My apprenticeship in learning to love this world has been long and slow. As animals, we all love the physical world, some with more suspicion than others. When this love becomes inordinate, excessive, the church calls it sin – avarice, lust, gluttony. Animal appetites that must be kept in check. Heaven has a way of doing this. Still, our bodies pull us.
I would love to be a gardener, to learn how to love and care for the land that feeds me, but I’m not. Moving as my family did left no time for gardening. A year and half in Nicaragua, before mother’s blindness, before the Contra began to kill foreign medical personnel; a year and half in Costa Rica, before my parents were caught in the middle of the UN and the Costa Rican government; a year and half of living in north Louisiana as my parents tried to get visas for Colombia, before deciding on the Dominican Republic. A year and a half leaves little time for a garden. And, when each of those year and halves are divided between three houses, there is no point even to try.
I’d seen gardens; eaten from them before. Neighbors in Rome, Georgia gave us tomatoes, okra, carrots grown in their backyards. The bungalow-style hotel we stayed at when we first arrived in Nicaragua had a banana right outside our front door; our first house, a mango in the patio. In Santo Domingo, an avocado. But these were not gardens to be tended, cared for. Other people did that; or, as in the fruit, it was there for the taking.
My father standing, machete raised, in the acrid smoke of plastic, dead rodent, human feces, and weeds is my first memory of a garden. An alley, that had once been a park with trees and benches, ran the length of our first house in Santo Domingo. Out of desperation to control the rats, to keep the path clean, and to shame the drunks who used the alley as their voiding ground and the neighbors who dumped their trash in the weeds, Dad decided that part of his mission was bringing civility and order to the alleyway. As I remember it, the work of civilization, of slashing and burning, of debris removal, of purifying fire took the full year we lived in that house. But it wasn’t all fire and sweat. At some point plants were introduced: Spanish Sword and Purple Heart. We children were enlisted to tend the fire, to move the broken, discarded cinder blocks, to water the plants.
How we hated the work; after all, we’d be moving soon.
Though an introduction to something like a garden, it did little to teach love of land and place. It taught duty. It taught toil. It taught vigilance against weeds. I’m sure that had we stayed in Costa Rica, things would be different. I remember, still, the drive down from the mountains of San José to the eastern coastal jungle. We went to visit a young Honduran agronomist, also a missionary. It seemed he knew every plant, that he could walk out into the growth and chop down a young palm to harvest its heart, barely checking to see if it was the right kind of tree. Had we stayed in Costa Rica, we might’ve gotten to know Carlos and Roxana better, might’ve learned to care for land in a different way, and might’ve lived in a country with no historic connections to the U.S. No William Walkers. No multiple Marine invasions. No puppet dictators.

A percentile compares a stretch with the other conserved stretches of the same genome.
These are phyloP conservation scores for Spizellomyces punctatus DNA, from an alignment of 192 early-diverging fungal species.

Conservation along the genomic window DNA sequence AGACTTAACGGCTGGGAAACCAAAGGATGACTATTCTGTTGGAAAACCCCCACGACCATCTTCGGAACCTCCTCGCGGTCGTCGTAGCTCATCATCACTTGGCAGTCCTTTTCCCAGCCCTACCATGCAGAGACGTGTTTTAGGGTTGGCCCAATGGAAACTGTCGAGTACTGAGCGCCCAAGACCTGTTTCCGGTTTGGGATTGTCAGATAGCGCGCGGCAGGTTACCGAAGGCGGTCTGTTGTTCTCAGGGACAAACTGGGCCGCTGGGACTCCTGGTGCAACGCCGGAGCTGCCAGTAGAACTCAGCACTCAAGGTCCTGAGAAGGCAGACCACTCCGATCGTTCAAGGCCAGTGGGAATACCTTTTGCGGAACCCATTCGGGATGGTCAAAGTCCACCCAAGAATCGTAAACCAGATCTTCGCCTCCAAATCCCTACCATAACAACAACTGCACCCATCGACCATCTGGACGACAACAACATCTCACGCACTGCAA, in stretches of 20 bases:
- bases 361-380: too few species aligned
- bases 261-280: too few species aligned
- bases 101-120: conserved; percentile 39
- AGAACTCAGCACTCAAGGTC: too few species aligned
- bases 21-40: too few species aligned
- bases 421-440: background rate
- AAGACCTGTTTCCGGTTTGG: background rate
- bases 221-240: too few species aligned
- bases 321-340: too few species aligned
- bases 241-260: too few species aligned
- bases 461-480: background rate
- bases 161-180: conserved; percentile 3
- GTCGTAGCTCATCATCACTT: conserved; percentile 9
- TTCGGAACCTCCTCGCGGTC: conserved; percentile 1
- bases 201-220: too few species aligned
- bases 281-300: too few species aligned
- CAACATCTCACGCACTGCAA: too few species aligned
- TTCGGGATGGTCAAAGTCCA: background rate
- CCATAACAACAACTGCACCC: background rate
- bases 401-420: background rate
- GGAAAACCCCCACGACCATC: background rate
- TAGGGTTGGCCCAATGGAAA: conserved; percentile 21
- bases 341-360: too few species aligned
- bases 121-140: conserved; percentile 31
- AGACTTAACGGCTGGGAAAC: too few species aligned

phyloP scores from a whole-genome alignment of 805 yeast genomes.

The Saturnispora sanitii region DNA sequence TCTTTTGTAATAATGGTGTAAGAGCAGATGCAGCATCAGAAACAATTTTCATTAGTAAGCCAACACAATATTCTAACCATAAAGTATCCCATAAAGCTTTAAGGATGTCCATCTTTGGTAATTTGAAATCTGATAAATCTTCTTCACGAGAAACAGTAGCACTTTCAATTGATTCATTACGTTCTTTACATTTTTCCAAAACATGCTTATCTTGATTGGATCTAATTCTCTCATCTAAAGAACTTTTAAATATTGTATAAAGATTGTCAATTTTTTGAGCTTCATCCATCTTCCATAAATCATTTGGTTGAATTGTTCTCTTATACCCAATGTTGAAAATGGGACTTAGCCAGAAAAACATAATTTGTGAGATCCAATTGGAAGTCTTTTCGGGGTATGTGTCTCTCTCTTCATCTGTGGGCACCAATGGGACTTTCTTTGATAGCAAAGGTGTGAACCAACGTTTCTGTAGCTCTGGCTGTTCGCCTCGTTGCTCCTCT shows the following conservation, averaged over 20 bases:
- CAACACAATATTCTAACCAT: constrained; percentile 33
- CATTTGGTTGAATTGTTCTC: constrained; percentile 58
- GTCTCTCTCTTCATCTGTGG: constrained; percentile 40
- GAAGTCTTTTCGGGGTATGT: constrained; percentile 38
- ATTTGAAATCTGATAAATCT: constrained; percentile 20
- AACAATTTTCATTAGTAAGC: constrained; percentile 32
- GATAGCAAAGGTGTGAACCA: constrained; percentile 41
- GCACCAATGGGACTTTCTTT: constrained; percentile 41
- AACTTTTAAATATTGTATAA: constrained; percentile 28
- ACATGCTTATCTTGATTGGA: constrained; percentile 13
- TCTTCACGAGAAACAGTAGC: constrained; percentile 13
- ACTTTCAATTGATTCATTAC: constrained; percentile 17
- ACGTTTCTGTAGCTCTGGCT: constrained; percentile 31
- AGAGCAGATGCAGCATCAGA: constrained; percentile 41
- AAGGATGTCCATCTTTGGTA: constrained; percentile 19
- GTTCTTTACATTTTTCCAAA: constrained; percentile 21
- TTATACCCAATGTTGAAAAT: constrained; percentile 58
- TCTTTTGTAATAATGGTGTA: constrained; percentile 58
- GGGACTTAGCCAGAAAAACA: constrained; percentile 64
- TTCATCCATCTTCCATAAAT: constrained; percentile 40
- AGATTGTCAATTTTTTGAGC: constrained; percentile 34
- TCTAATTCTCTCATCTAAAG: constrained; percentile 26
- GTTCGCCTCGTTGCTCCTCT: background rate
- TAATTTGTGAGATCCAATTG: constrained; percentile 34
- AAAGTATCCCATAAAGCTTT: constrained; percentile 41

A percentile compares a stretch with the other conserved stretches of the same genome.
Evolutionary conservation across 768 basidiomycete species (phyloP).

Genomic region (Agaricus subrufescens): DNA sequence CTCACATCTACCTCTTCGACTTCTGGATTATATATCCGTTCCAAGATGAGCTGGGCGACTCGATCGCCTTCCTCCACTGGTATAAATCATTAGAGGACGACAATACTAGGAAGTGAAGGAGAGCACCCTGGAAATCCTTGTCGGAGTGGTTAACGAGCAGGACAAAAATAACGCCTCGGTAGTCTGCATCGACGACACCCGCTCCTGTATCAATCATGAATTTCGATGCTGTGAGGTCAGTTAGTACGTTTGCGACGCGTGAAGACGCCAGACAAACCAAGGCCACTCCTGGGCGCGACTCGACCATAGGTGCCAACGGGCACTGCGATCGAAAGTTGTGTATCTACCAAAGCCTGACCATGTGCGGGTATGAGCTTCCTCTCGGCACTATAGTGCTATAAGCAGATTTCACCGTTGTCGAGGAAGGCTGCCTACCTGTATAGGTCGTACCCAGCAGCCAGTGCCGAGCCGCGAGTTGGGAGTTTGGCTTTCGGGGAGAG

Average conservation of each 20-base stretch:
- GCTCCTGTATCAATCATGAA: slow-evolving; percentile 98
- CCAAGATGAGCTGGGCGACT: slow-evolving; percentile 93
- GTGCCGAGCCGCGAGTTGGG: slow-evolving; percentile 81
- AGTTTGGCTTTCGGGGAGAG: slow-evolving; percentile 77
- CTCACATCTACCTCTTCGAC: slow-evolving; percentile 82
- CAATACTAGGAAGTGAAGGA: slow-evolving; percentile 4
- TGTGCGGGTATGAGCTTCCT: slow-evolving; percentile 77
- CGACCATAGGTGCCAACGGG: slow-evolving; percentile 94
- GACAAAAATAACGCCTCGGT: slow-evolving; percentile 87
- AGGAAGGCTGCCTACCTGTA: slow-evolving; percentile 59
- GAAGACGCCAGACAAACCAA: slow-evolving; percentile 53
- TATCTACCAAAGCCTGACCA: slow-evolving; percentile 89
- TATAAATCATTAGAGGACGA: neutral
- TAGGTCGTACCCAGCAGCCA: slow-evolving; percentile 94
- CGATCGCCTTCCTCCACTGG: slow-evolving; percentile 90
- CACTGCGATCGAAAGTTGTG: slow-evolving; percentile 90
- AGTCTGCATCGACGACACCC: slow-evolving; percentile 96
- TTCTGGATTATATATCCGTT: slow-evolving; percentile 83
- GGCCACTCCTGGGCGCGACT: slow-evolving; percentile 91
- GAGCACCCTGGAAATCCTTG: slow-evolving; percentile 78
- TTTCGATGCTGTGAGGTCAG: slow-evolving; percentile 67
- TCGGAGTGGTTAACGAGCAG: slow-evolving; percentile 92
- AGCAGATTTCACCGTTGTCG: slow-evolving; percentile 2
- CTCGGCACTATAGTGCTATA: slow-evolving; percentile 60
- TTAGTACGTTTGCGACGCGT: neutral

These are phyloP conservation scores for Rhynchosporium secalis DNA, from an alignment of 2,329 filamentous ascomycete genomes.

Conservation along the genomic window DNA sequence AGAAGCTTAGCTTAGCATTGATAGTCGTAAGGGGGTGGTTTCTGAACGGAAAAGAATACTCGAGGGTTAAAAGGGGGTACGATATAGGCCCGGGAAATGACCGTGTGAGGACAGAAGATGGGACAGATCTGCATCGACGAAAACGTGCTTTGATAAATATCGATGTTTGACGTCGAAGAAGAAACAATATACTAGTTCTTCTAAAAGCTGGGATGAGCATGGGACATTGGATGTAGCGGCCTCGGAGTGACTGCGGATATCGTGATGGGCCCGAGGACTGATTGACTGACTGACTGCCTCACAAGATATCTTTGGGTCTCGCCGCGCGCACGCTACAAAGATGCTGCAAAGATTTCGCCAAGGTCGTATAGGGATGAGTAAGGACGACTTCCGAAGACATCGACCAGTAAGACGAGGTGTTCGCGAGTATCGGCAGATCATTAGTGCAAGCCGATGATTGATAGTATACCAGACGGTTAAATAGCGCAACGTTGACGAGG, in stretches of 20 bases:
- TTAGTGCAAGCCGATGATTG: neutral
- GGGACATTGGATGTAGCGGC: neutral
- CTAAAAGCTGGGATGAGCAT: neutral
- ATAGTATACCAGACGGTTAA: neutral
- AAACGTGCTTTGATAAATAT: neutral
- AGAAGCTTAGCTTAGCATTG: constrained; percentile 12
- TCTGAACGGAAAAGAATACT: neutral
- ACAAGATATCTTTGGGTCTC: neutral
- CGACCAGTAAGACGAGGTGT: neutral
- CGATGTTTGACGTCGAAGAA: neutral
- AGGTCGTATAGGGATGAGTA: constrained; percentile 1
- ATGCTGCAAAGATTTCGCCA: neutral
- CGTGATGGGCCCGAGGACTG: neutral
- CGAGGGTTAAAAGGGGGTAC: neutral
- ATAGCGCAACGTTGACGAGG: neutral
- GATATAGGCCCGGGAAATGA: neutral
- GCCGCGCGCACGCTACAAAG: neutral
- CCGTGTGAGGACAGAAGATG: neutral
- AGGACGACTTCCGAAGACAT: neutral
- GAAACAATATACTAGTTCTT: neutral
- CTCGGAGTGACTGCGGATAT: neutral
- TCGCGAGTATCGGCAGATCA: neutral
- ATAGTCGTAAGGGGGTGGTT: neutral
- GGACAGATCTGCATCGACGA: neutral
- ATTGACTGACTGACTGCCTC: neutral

If there was something in our family that always called us back to this present, physical world, if there was something we celebrated, it was food, sensual, fragrant food.
Father loved the food of his childhood and mother didn’t simply oblige him, she lavished him with Bolognese from carrots, celery, garlic, and onions chopped and sautéed with ground beef, then stewed for hours in tomatoes, wine, and herbs. But it wasn’t all Italian all the time. Mother found a way into the cultures of those countries we moved through by learning to cook their food. She knows how to prepare green and ripe papaya, knows how four different countries turn avocado into dip, knows what to do with plantains depending on their ripeness.
The foods served at the family table are home, are comfort, are love and care. As a child, food is not something you think about. You instinctively accept it or reject it. I’m sure there were many meals beyond Omar’s hot dogs that we kids rejected. After all, mother worked hard to broaden our palate. What I remember, though, are not the struggles to get us to eat new food, but the hours spent learning how to make Nicaraguan tamales, the way she would ask questions of cooks, watch them to learn how they prepared foods like gallo pinto or picadillo. In our home, it was routine for lunch to include three, four, five extra guests – people who would appear at the door for a visit or consulta con el médico right as lunch was being served. If the fare were local, they would praise mom for her prowess. Otherwise, they would receive a culinary introduction to another country’s food. At the end of the meal, even the most tentative and shy of eaters would be won over.
Mom taught me to love saffron, cilantro, bread fruit. Taught me to cook, taught me only to barely ever follow a recipe, should instinct or lack of ingredients dictate otherwise. And she has passed on to me this love of food and cooking, this adventure into the world of the senses.
4 thoughts on “This World Is Not My Home by Jeremy Paden (part 7)”
If he will just keep on writing I will keep on reading.
Right? I know, he’s a joy to read!
Julian, thanks. Coming from another of Elizabeth’s “Childhood Essayists” and especially from another author of a “long” essay who has such a fine eye for detail and humor that means a lot. I very much enjoyed reading about your boyhood days.
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